Not planning a visit to Foothills anytime soon? Never fear, their beers are on tap in a variety of restaurants around the area, and in twenty other cities throughout Carolina.
Salem Gold (3.75% ABV, 35 IBU) — The lightest beer that Foothills makes. The Salem is one that can be found at the ballpark. It laces the glass and has a light, crisp flavor with a strong aftertaste and high carbonation that effervesces in your mouth.
Pilot Mountain Pale Ale (4.75% ABV, 43 IBU) — This is an American style pale ale, made with a variety of different hops that lend to a solidly hoppy aroma. It’s another highly carbonated beer that has more upfront flavor than the Salem Gold, but is watery with a slightly bitter mouth feel. A fairly consistent beer with no “fa-bam”.
Torch Pilsner (5.3% ABV, 35 IBU) — very light in color, in fact even lighter than the Salem. The Torch has a subtle aroma, mostly of wheat with maybe a hint of florals. It was almost medium bodied but there was very little to this beer, and neither one of us were very impressed.
Hoppyum IPA (6.3% ABV, 70 IBU) — Drinking our way through the flight, this was one of the first we came to that we really liked (and not that we were snooping…but seemed to be the most often ordered brew as well). Iced tea color, citrus aroma, bitter hops that give this an all-around sweet but solid palate. The Hoppyum is dry hopped which imparts a slightly earthy taste and rounds out with a clean finish.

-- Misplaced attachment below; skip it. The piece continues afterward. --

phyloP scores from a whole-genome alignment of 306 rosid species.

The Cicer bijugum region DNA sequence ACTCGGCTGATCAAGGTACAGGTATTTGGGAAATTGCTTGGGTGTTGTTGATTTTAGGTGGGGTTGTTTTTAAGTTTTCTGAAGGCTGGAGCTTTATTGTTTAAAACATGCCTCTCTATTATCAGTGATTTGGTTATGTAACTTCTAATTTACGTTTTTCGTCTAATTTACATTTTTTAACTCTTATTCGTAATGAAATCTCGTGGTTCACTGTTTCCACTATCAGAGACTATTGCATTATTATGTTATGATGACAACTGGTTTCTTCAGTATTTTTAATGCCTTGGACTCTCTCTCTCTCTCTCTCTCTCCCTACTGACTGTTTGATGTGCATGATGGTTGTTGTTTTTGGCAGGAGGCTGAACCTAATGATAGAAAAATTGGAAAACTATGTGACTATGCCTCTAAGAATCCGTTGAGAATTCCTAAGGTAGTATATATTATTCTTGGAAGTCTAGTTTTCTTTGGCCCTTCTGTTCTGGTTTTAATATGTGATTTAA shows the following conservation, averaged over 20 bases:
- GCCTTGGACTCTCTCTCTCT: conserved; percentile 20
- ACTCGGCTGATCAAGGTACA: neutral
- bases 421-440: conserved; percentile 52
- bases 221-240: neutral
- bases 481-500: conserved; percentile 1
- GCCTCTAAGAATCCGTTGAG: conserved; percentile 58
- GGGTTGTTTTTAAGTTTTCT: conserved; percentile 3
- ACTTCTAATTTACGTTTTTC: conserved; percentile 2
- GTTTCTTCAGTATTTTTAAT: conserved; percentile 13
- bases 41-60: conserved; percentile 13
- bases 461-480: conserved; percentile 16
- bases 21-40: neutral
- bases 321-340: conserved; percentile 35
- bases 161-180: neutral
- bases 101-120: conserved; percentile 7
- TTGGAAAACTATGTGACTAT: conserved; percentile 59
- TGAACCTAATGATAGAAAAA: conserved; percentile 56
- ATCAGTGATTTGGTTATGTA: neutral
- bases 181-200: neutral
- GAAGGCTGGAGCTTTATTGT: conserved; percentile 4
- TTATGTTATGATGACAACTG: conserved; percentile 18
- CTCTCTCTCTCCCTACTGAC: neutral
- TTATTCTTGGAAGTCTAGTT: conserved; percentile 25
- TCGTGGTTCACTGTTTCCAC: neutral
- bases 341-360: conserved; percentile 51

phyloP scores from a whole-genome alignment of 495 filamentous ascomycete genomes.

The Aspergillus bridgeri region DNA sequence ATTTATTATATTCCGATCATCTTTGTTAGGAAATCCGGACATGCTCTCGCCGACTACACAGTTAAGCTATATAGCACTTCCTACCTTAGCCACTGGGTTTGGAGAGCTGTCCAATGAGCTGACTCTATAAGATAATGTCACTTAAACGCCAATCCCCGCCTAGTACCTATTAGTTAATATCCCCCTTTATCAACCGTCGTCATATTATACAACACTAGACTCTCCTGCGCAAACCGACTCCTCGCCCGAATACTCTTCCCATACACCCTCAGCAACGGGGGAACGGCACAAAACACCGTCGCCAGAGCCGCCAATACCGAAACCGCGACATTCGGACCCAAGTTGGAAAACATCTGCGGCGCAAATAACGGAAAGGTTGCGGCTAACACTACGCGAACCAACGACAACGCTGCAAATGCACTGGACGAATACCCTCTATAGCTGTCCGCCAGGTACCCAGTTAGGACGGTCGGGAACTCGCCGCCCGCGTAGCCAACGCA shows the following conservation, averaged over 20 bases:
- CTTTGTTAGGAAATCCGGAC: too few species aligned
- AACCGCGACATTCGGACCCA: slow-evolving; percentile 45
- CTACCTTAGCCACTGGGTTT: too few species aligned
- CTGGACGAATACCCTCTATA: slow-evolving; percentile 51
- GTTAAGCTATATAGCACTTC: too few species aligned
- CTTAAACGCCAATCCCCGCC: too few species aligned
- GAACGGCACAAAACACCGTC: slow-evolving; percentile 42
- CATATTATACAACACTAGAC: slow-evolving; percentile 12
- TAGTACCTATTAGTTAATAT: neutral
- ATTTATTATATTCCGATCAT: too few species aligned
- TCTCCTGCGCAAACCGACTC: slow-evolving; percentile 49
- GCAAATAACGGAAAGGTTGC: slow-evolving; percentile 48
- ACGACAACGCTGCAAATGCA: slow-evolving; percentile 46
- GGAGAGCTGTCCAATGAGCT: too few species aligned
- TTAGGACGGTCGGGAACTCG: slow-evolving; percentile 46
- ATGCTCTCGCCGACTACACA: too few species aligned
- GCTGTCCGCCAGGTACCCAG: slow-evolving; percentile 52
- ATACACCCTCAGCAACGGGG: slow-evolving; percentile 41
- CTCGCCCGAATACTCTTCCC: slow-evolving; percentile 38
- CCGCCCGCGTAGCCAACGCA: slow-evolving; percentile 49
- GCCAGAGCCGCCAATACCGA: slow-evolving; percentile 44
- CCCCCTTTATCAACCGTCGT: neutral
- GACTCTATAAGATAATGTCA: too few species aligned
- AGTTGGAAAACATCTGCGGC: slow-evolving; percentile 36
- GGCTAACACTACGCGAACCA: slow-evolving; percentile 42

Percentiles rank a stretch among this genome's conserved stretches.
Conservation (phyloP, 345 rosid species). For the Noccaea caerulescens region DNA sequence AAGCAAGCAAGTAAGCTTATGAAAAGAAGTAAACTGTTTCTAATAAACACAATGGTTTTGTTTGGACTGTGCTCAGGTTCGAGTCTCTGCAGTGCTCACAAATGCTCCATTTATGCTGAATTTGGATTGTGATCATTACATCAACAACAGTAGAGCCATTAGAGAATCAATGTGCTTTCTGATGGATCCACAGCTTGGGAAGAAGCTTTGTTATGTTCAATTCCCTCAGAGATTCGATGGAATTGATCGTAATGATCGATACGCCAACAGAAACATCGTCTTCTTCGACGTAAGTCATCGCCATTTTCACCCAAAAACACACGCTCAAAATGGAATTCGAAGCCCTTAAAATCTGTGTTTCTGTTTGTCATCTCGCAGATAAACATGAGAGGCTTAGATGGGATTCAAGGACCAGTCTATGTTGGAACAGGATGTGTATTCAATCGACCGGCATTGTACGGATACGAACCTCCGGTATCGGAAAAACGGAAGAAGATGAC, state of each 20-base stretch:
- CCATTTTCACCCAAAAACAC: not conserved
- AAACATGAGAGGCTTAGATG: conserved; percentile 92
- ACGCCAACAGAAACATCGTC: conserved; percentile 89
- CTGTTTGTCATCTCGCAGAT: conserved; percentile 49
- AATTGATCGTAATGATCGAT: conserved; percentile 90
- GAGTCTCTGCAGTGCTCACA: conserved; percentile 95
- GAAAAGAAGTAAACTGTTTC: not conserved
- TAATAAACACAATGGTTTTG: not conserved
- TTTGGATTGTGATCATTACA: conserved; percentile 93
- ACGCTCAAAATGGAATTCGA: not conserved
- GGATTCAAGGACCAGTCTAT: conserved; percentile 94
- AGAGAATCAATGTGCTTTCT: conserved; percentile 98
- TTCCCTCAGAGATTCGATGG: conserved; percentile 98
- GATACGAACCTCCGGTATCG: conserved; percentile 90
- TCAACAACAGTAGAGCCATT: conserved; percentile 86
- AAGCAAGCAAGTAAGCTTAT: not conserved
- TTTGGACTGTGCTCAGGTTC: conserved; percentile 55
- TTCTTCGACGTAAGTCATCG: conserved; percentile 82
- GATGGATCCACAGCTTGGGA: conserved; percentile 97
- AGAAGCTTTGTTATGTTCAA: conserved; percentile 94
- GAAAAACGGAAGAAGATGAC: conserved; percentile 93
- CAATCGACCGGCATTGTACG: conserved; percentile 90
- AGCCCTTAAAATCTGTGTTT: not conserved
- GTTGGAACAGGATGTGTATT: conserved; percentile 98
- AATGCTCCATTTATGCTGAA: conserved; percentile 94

Seeing Double IPA (9.5% ABV, 126 IBU) — Our absolute favorite of the evening, the Double is a hazy, high gravity beer with full body and a pretty rust like color. It’s got a hint of citrus and cinnamon that provided great flavor and aroma, which even with a very high IBU rating, helps takes away much of the typical bitterness of an IPA.
People’s Porter (5.8% ABV, 42 IBU) — think and dark, but not filling, and so somewhat reminiscent of a Guinness. The taste and smell are mainly chocolatey with hints of wood and coffee. The porter isn’t bad, and tastes bitter and a little sweet with an excellent reddish brown color but overall it is kind of thin, and leaves you wishing the flavors in the aroma came through more in the palate.
Total Eclipse Stout (7% ABV, 48 IBU) — The winter seasonal and their barrel aged offering. This is much more coffee than chocolate in both taste and aroma. The Total Eclipse is a thick blackish beer that coats your tongue and laces the glass, molasses-ey mouth feel that is rich with slightly smoky bite.
638 West Fourth Street
Winston-Salem, NC 27101